More than half of students in Scotland have skipped a meal due to lack of money, new research has indicated.
A total of 52% of the more than 5,000 college and university students and apprentices responding to an NUS Scotland survey said they had missed a meal for this reason.
More than two-fifths, 42%, said they had gone without heating through money struggles.
The union surveyed 5,306 students and apprentices across Scotland online in November for their latest cost of survival report, published on Wednesday.
More than a third (37%) said they worried about money all the time while another third (33%) said they did so frequently.
Some two-thirds (66%) believe this has affected their mental health.
The most common source for additional financial support was loans from family and friends, at 41%, but about one in 10 (11%) said they used a food bank, a rise from 8% in January 2022.
More than a third (37%) of respondents have considered dropping out for financial reasons.
The most common reason is not having enough money in their loan or bursary (34%) but the cost of living was cited by just under one in five considering dropping out (19%).
The survey also found 35% have been unable to pay their rent in full while 45% could not pay an energy bill, 21% have missed a class due to travel costs and a 7% missed a placement.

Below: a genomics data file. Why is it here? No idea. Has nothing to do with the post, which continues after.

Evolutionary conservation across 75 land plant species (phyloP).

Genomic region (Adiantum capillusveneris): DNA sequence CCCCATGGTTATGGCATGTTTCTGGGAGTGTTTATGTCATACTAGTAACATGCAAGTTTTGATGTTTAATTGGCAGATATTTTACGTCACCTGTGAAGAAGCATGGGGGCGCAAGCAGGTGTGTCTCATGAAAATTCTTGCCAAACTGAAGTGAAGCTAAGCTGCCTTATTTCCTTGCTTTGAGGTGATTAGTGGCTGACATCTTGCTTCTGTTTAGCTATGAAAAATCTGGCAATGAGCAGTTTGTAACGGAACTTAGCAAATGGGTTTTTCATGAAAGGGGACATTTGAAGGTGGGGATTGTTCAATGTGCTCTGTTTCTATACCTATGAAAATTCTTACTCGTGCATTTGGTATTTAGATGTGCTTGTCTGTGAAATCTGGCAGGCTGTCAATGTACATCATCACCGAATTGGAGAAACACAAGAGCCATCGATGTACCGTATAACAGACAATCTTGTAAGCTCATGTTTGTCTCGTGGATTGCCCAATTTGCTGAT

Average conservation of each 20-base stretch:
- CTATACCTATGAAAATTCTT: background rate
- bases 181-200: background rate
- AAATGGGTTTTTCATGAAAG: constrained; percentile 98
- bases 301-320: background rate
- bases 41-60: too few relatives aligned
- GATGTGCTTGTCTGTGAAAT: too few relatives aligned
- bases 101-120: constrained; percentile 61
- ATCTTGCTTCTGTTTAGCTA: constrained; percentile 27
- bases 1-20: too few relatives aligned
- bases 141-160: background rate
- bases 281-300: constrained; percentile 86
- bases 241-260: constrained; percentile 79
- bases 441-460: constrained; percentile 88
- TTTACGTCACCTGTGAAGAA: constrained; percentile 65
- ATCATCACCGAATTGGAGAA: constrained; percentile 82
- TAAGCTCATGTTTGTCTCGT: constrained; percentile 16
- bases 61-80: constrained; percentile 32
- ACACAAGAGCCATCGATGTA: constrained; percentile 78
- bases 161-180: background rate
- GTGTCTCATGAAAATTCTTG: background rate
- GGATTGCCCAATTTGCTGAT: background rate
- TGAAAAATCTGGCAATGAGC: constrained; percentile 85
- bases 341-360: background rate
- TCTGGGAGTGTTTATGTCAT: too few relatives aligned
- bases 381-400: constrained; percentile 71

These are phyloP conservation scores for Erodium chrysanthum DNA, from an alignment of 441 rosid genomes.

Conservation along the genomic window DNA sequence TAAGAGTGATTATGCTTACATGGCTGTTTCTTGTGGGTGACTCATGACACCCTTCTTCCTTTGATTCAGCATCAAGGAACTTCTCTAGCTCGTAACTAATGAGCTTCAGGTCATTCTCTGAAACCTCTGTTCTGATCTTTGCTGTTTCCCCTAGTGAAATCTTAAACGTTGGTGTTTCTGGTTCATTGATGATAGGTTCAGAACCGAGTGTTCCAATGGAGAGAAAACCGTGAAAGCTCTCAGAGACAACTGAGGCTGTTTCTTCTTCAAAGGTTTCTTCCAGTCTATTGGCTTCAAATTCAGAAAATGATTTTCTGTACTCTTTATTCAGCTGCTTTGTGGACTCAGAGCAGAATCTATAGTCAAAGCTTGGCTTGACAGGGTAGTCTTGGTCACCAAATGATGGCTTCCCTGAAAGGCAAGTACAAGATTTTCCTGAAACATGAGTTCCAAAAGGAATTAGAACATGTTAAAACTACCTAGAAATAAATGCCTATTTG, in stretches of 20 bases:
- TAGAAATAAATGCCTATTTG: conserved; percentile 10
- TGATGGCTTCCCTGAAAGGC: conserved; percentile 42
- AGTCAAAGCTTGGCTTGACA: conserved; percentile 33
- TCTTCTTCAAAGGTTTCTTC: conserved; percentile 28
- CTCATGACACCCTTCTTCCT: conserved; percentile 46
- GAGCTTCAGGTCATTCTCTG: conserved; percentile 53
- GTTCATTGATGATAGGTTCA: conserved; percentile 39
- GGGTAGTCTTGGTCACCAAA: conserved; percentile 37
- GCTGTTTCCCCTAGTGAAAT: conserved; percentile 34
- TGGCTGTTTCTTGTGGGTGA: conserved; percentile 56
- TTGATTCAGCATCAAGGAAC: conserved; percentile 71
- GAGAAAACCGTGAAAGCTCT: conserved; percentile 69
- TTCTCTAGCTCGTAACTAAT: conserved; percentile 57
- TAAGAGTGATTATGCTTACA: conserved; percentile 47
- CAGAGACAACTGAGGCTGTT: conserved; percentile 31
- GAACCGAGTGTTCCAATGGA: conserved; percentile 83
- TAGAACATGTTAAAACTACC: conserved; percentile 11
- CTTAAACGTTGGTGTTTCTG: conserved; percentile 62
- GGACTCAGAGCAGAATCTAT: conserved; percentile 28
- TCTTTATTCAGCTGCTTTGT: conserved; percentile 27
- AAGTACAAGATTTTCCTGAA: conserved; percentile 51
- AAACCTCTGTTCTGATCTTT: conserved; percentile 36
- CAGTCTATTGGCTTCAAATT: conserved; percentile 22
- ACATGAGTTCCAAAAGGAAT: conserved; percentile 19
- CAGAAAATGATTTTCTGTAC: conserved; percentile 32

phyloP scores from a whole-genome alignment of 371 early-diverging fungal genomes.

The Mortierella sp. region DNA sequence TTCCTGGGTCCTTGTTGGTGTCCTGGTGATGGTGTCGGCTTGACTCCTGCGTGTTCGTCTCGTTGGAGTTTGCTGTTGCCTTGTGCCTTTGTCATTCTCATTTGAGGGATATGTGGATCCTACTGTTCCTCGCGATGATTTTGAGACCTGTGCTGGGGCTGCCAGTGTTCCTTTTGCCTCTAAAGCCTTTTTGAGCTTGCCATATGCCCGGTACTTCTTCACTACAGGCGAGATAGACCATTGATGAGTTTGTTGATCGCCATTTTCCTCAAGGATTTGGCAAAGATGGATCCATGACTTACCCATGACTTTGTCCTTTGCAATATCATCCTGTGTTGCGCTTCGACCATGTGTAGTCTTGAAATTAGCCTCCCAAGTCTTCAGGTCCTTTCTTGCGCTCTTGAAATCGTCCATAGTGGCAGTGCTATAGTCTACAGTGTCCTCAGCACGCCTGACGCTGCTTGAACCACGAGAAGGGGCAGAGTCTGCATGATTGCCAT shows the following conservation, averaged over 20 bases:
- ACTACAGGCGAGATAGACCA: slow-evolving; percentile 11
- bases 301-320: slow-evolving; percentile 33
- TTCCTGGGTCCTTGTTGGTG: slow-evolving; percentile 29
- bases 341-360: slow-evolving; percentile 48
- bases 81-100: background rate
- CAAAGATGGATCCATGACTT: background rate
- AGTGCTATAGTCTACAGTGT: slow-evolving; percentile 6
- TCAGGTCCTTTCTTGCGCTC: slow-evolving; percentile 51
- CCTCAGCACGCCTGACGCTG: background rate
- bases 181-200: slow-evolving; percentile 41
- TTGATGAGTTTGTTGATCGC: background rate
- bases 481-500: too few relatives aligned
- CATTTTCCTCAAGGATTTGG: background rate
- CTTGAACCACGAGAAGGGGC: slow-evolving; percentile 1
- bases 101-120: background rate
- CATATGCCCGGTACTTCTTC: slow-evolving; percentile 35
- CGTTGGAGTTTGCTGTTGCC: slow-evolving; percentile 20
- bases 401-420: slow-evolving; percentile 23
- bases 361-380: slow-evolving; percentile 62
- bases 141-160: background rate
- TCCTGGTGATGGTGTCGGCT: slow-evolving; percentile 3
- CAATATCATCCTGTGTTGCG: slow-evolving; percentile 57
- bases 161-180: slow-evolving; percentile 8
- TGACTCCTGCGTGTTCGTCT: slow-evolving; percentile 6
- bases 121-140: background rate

About one in 10 (11%) students did not find somewhere to live until after classes began in September 2022 while a further 2% said they still had not found anywhere.
NUS Scotland said in most cases the students struggling the worst were from widening-access backgrounds, including estranged, disabled and care-experienced students, as well as students who are carers and come from low-income households.
NUS Scotland president Ellie Gomersall said: “These figures should be deeply troubling for the Scottish Government.
“It is a shocking indictment of their governance that over half of all students have skipped meals because they could not afford to eat.
“If more is not done to support students through the cost-of-living crisis, we risk all but the richest people being unable to access education.”
She called on the Scottish Government to take action, including increasing grants and bursaries, halving bus and rail fares for all students and freezing student rent.
The Scottish Government has been contacted for comment.
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